A Beith resident with an inherited muscle-wasting condition hopes that the recommendation of a new drug to be available on Scotland’s NHS could pave the way for other treatments.

The Herald reported a few weeks ago that Bethan Broster, who has Spinal Muscular Atrophy (SMA) Type 2, was calling for the drug Spiranza (nusinersen) to be approved by the Scottish Medicines Consortium (SMC). The medication can treat patients with SMA Type 1, which affects infants.

This week, the SMC recommended the routine funding of Spinraza for the treatment of symptomatic SMA Type 1, with discussions continuing to secure access for other forms of the disease.

SMA is a debilitating and lifethreatening rare disease – it is the leading genetic cause of death in infants, with Type 1 children rarely living to see their second birthday.

The disease takes away a person’s ability to walk, eat and ultimately, breathe.

Bethan, 44, said: “Spinraza is not a miracle cure, but it can help people with SMA to have a better quality of life.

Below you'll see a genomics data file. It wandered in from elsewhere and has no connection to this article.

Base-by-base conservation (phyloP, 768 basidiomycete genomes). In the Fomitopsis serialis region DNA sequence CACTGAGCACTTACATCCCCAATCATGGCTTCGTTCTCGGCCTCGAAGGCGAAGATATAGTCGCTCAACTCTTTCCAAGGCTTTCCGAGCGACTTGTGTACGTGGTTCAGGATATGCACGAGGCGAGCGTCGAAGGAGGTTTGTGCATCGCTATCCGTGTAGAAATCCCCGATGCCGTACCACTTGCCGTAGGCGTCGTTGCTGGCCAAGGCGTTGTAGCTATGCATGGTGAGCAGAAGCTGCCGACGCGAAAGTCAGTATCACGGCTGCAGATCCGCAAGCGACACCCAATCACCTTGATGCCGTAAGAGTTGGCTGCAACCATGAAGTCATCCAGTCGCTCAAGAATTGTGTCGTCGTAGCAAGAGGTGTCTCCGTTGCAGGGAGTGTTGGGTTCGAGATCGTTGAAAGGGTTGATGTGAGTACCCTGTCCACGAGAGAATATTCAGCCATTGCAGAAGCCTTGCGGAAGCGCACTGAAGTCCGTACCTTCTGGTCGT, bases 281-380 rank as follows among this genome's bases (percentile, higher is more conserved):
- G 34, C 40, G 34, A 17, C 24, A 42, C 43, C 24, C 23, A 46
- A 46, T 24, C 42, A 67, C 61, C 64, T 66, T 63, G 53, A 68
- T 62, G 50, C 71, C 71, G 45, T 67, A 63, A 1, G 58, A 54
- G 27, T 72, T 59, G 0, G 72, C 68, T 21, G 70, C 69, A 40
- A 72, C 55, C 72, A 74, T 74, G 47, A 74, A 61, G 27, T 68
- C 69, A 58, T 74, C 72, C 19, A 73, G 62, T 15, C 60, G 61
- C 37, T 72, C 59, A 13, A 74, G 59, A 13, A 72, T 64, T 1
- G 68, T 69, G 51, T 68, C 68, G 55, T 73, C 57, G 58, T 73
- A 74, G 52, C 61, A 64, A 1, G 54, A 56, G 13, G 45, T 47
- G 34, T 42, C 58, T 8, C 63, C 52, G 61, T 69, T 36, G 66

"I can only imagine what just a little bit more independence would allow me to do; even just being able to transfer myself from one surface to another would give me so much more freedom.

“The SMC’s decision is amazing news for patients with SMA Type 1, but it is so disappointing for patients and their families who have other forms of this condition.

“But the fight isn’t over, and this decision could pave the way for wider access to the treatment.

“I hope that one day, all children and adults with SMA will have access to this potentially lifechanging drug.”

The acceptance of Spiranza comes after the SMC took just four months to review the evidence and make their decision, marking the first ever treatment option available to those with the most severe form of the disease.